Back in 1986, a debut novel titled Red Earth, White Earth was published to critical and commercial acclaim. Written by a creative writing professor in Minnesota named Will Weaver, Red Earth, White Earth was about two young friends, one white and one Chippewa, and the way they coped with the struggles of Native Americans in a largely white society.

The novel, which was made into a movie, was an impressive story. It has stayed with me to this day, thirty years later. At the time it came out, I'd written a couple of novels, both of which are still in a drawer. When I learned that Will would be teaching a week-long workshop on novel writing at the Duluth campus of the University of Minnesota, I was probably the first to sign up.

The workshop was great, and Will's insight was so helpful that I remember many of his comments to this day. He was also kind enough to give me post-workshop input on one of my manuscripts.

Not long after that workshop, Will published a short story called A Gravestone Made Of Wheat. It was the story of a young woman who emigrates from Norway to Minnesota to marry a Norwegian American farmer. I've revisited this story many times and I still think it is the single most powerful short story I've ever read. A Gravestone Made Of Wheat was also made into a movie called Sweet Land, which was also good.


Will's other novels are great, too, and one of them, Memory Boy, has even been turned into an opera! (Just try to imagine Owen McKenna and Spot-meets-Verdi - Oooh, I'm envious.)

I've attended multiple workshops and writing conferences over the years. The week I spent at Will's workshop is still the high point of those experiences.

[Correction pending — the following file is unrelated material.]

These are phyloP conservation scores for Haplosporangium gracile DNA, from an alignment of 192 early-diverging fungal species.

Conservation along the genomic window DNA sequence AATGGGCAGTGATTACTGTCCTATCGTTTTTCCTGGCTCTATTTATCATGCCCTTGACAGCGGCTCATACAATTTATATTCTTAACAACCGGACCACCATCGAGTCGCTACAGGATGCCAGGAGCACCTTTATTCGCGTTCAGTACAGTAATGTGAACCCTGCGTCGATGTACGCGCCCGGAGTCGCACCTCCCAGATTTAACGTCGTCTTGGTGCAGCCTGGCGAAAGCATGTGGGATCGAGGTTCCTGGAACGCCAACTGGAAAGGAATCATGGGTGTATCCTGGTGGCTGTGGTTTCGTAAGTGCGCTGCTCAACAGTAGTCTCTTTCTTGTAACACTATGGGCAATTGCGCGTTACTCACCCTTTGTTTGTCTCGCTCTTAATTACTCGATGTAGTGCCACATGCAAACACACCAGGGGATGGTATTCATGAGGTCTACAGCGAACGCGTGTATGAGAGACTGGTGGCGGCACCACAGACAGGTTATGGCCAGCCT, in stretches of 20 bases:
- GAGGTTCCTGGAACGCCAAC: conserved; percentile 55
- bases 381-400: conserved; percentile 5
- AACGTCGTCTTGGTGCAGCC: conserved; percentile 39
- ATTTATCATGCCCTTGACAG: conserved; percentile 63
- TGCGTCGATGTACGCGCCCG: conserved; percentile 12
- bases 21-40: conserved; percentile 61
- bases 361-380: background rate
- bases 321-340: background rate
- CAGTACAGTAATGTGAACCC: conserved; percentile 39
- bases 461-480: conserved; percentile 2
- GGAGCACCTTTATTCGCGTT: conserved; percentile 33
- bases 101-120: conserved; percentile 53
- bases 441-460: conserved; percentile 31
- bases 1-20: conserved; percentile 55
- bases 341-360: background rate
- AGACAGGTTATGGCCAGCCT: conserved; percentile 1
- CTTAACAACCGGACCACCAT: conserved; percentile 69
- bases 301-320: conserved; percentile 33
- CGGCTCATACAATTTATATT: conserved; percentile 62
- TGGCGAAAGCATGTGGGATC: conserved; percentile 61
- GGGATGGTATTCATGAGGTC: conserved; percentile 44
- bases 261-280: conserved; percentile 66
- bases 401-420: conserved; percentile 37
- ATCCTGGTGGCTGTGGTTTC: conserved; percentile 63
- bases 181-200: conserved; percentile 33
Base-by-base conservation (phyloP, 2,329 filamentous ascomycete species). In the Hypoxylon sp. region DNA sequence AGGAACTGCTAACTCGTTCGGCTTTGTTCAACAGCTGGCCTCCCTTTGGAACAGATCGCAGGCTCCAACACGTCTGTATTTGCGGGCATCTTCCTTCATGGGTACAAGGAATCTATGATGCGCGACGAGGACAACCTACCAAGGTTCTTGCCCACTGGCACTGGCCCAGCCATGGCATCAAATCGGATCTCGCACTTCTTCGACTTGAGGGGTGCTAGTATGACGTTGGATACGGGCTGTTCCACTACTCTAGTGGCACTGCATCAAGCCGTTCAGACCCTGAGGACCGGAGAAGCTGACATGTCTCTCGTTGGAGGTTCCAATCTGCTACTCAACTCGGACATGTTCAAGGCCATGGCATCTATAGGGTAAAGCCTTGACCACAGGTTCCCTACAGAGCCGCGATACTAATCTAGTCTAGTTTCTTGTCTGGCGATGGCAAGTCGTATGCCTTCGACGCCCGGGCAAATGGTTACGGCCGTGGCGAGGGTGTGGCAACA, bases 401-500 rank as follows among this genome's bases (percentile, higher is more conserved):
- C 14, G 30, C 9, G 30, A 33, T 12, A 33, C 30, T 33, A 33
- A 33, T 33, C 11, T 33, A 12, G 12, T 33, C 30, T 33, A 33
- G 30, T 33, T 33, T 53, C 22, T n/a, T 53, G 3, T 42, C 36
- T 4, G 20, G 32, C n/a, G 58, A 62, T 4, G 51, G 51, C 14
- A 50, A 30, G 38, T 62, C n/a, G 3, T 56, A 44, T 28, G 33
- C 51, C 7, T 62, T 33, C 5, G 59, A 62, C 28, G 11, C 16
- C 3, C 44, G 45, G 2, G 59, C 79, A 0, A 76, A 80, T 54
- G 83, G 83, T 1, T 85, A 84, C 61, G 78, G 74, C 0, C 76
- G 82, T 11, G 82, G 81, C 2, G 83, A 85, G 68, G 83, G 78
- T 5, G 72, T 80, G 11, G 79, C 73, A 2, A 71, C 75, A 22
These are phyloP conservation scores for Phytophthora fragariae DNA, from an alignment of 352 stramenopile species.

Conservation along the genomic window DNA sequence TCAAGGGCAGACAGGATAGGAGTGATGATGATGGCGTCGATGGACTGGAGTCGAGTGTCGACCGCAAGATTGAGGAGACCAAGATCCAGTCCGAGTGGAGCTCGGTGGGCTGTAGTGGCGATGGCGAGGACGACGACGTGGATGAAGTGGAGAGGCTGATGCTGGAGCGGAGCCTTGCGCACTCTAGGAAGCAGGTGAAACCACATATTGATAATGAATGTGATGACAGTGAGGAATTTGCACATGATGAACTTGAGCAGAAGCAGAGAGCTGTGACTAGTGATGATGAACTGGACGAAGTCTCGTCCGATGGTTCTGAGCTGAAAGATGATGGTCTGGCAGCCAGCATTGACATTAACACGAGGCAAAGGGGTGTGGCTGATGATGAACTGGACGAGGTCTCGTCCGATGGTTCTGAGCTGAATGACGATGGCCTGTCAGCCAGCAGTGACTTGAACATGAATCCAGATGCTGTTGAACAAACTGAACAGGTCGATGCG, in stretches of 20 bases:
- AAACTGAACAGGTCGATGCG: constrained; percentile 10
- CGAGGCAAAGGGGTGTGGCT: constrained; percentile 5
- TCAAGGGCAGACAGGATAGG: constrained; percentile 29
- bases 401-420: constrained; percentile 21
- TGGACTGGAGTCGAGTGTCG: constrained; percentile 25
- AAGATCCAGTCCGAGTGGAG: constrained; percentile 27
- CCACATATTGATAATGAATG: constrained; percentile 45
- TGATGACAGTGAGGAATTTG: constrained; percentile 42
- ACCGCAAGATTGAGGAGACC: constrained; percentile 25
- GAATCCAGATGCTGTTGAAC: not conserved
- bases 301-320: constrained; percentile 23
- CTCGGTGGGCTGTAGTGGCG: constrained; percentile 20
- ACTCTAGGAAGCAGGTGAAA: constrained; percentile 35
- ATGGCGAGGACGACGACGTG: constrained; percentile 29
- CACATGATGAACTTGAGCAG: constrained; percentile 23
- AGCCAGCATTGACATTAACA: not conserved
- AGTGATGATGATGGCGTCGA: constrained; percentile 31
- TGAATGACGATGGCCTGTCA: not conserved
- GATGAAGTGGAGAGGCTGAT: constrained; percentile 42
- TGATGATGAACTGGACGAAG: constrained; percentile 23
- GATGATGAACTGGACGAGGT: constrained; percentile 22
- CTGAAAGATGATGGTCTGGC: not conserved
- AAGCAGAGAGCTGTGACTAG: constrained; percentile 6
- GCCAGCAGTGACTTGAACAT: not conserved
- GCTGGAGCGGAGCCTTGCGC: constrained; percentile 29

Will continues to teach outside of the classroom with his blog In The Write. In it you will find helpful tips on writing, an insider's look at the business, and trenchant observations about changes in the publishing industry.

Will Weaver is a serious writer of literary fiction. As a writer of entertainment fiction, my work is substantially different. Yet, I've always considered Will one of my major influences. I still hear his sage advice, I still remember his helpful critique, and I still value his early support of my writing.

My hat's off to Will, a great novelist as well as a great writing teacher.





Sunday, December 25, 2016

Tahoe Dark Is Free Today

Today's the day. Tahoe Dark is Free on Kindle. Tell your friends. Here's the link to the book on Amazon:
TAHOE DARK


ENJOY! and Happy Holidays!

Sunday, December 18, 2016

Tahoe Dark - Free On Kindle On Christmas

In celebration of the Christmas holiday, Tahoe Dark will be free on Kindle beginning on Christmas and running until December 29th.


Those of you reading this blog might already have a copy in your Kindle or a print book on your shelf. However, you probably know other readers who might like to try my latest at no cost. If so, consider passing on this information to them.

In either event, thank you all so much for your continued interest and support!

Happy Holidays!

Sunday, December 11, 2016

He Said, She Said... Really? Do I Have To?